4. Consumers expect total coverage in their homes: with all devices connected everywhere.
  5. Consumers want ease of use: easy to install, easy to connect, everything just works and connects to multiple devices, including home networks.
  6. Bandwidth is the new global currency for consumers and new technologies continue to drive demand performance and massive investment in Wi-Fi networks.
  7. New subscription-based models that allow cost breakdown with any number of channels for choice, are emerging in Africa. “We try to create as many templates as possible, so everyone has a choice; and we try to create the same experience on any device, from smart TV to tablet,” said Cees van Versendaal, executive sales manager, Mware Solutions.
  8. Bring African content to the world – Africa needs to create its own content for its local audiences, as well as for export, as opposed to only importing international content for broadcast. The time is right as more players pop up on the continent to serve an audience hungry for local content in indigenous languages.
  9. Fake news content is now reported to generate more user interaction than real journalism, which threatens the credibility of global media and broadcasters.
  10. The scourge of copyright remains an issue and needs to be combatted vigorously as it impacts on the quality of content shared.
  11. Service is king, not content. “There is a new scramble for Africa… this time for content,” said Momoh. “Drop that ‘For Sale’ mentality, we must now own and produce our own content.”
  12. Operators are looking at Android as a platform for building compelling television services due to the access to apps and content on the big screen; as well as enriching user engagement. “Most importantly, we need to bring devices to the consumer that enables consumer access to all service that they want, when they want it, so the subscriber does not have to switch to another device,” said Tor Helge Kristiansen, EVP principal architect, Conax.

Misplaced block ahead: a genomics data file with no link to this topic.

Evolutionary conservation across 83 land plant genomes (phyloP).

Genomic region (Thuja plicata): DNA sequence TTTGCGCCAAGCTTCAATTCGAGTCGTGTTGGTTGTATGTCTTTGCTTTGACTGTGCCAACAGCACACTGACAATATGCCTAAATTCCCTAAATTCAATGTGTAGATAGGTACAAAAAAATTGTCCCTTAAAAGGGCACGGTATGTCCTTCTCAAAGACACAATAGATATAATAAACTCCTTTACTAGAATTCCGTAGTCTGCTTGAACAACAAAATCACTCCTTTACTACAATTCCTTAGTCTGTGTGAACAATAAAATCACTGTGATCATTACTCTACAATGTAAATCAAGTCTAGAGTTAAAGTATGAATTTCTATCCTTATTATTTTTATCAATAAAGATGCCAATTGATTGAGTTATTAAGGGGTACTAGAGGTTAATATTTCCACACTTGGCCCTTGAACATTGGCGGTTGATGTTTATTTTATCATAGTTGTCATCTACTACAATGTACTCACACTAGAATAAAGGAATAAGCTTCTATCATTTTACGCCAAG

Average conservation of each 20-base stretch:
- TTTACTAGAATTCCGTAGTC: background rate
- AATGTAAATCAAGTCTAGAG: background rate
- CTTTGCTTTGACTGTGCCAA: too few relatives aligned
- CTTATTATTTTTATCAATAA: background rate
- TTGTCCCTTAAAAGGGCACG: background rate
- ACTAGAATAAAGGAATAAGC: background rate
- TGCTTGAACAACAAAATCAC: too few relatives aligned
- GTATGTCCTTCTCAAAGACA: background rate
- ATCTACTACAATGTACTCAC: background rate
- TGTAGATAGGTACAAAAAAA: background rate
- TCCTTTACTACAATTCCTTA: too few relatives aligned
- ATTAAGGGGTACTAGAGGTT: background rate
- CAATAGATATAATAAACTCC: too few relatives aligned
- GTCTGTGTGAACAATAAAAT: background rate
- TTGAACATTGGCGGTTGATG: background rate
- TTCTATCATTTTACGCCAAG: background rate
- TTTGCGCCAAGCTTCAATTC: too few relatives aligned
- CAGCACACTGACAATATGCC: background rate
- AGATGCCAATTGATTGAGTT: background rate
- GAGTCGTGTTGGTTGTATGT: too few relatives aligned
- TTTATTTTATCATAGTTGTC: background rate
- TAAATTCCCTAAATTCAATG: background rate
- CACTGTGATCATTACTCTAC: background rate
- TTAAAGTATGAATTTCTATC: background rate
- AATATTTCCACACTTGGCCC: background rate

13. Changes in technology will allow more niche channels at a lower cost across Africa – again feeding the demand for local content and programming.
  14. Data is the future of the monetisation of content, according to Tivo’s Dawes.
  15. And, what will the consumer want next? More devices! This is according to Phil Cardy, regional VP sales, Arris.

As Momoh said: “Local has become global. The responsibility of the broadcaster has increased immensely. We must be very proactive to re-examine our methods and explore new ways of doing business.

“We hope Africa will take centre stage. Arica needs a clear development agenda with practical solutions for the development of its broadcast architecture and systems. The media in Africa holds great potency to change the current narrative of the continent.”

Written by Louise Marsland




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Louise Marsland is an editor, journalist and columnist in the media and marketing communications industry in South Africa, who has been writing about the industry for over two decades as a former editor of publications: AdVantage, Marketing Mix and She currently writes extensively about industry trends and consumer insight.